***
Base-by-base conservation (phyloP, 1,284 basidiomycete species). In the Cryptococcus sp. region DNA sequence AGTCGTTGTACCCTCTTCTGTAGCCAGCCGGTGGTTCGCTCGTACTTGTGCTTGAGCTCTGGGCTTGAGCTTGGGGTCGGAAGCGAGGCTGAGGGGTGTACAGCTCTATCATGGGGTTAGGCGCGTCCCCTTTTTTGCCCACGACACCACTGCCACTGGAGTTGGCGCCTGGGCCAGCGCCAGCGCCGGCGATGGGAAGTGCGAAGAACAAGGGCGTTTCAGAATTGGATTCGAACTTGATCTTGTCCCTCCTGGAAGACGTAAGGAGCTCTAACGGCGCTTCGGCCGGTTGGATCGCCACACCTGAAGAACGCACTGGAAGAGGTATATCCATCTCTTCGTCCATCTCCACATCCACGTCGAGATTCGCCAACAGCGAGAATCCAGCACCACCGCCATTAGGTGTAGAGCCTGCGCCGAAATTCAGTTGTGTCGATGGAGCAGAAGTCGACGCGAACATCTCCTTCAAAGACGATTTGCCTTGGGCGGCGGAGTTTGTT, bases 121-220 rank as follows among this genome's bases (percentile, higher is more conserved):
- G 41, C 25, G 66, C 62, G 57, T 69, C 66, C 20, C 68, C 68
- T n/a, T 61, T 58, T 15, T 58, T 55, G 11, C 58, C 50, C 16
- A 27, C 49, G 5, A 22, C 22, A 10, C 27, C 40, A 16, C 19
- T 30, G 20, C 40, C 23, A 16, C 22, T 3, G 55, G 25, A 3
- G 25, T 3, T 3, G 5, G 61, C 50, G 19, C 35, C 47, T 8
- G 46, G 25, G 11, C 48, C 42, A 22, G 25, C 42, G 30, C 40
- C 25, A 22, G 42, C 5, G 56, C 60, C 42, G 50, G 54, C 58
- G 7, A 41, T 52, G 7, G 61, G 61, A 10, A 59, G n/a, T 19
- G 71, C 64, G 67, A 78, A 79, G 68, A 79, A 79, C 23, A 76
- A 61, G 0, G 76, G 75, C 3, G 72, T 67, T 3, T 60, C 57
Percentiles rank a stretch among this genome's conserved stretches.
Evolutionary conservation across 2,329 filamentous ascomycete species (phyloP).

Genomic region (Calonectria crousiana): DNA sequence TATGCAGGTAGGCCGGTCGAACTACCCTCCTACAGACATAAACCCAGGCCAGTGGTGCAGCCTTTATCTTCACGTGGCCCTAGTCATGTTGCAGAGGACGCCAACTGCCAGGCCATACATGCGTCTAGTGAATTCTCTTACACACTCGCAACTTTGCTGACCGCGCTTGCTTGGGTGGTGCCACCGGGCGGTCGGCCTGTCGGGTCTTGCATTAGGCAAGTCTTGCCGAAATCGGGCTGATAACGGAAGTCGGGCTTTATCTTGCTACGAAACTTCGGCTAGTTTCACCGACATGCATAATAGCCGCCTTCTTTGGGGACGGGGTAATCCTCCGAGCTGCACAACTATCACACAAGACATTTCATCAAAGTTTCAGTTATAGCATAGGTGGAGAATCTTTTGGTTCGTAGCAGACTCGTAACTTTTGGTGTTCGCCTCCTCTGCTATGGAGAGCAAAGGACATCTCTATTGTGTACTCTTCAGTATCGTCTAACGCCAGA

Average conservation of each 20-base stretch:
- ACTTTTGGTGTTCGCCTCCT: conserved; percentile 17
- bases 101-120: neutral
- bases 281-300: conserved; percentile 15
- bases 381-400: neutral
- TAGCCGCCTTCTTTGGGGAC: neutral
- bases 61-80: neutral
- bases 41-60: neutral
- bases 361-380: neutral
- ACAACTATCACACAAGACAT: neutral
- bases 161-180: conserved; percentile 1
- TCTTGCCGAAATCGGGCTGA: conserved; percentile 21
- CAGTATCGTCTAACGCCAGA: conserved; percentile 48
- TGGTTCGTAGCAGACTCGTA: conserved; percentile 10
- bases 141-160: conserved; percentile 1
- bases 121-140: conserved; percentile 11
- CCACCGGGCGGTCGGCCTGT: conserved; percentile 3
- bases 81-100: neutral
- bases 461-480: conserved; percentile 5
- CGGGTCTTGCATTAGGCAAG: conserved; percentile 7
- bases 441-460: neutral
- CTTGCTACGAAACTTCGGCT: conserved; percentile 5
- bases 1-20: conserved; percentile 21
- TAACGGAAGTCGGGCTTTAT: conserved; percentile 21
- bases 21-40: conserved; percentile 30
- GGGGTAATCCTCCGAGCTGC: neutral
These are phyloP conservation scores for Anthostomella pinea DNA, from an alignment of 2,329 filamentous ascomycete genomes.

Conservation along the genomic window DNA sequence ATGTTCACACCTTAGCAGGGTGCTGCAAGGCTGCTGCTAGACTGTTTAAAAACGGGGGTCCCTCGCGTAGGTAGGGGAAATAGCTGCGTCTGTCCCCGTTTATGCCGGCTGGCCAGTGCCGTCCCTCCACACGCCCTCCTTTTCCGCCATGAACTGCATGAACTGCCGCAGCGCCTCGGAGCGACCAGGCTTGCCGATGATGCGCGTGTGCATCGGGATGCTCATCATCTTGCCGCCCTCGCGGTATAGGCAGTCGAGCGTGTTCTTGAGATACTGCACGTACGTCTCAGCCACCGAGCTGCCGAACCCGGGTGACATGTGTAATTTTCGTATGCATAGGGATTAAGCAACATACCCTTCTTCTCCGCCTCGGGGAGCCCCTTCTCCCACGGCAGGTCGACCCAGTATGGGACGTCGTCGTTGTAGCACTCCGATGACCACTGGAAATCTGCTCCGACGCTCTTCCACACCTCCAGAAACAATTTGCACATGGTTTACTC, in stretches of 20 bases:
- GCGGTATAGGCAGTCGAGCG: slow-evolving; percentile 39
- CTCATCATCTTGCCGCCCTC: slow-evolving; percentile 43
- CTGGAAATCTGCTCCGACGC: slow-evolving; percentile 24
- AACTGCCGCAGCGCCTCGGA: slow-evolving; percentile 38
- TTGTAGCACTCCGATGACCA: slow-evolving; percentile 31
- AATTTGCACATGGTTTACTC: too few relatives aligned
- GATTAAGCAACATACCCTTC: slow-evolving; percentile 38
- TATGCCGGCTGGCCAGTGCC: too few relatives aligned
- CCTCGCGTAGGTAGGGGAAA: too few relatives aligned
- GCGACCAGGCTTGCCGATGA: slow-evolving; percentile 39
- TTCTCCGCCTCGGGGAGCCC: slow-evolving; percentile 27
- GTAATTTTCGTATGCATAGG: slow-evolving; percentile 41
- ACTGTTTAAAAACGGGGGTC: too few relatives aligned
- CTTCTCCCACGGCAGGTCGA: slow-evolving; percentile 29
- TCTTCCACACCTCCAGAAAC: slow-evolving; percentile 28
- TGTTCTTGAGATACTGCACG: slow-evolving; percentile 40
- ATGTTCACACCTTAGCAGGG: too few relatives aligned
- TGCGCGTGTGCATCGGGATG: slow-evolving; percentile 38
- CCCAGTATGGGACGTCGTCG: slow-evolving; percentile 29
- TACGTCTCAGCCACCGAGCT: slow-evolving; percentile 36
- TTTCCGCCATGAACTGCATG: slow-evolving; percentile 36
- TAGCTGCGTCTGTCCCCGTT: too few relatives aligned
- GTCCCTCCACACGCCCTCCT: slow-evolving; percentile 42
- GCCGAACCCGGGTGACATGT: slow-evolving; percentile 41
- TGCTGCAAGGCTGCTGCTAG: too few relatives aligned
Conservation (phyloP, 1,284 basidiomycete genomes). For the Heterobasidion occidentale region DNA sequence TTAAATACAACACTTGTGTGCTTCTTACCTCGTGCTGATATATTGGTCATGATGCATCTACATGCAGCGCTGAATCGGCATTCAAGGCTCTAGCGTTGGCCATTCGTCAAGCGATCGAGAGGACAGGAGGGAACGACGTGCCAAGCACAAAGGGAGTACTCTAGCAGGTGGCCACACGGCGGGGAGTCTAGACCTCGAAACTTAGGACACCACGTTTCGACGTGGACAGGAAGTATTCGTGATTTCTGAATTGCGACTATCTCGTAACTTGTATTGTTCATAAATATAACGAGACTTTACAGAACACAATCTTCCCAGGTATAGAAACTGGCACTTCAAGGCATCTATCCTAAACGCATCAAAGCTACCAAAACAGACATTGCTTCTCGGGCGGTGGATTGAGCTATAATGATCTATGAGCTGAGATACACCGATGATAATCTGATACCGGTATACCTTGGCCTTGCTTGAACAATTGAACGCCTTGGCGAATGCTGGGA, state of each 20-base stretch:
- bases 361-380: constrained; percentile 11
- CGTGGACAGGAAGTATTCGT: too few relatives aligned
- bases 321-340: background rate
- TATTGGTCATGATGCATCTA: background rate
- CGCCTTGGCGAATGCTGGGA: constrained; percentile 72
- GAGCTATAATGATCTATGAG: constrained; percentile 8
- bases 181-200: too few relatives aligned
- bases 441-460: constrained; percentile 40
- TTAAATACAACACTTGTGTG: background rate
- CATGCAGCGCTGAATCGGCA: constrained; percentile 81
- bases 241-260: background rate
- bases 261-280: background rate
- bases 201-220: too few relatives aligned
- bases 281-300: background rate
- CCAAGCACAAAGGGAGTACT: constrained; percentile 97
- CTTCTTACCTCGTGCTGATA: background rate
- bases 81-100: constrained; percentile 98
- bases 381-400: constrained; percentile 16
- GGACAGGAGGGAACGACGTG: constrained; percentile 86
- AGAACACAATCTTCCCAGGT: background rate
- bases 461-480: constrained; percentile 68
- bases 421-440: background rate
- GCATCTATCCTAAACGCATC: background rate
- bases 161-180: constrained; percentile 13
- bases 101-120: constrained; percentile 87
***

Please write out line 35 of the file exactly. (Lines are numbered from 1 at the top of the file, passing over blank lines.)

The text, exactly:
- bases 441-460: neutral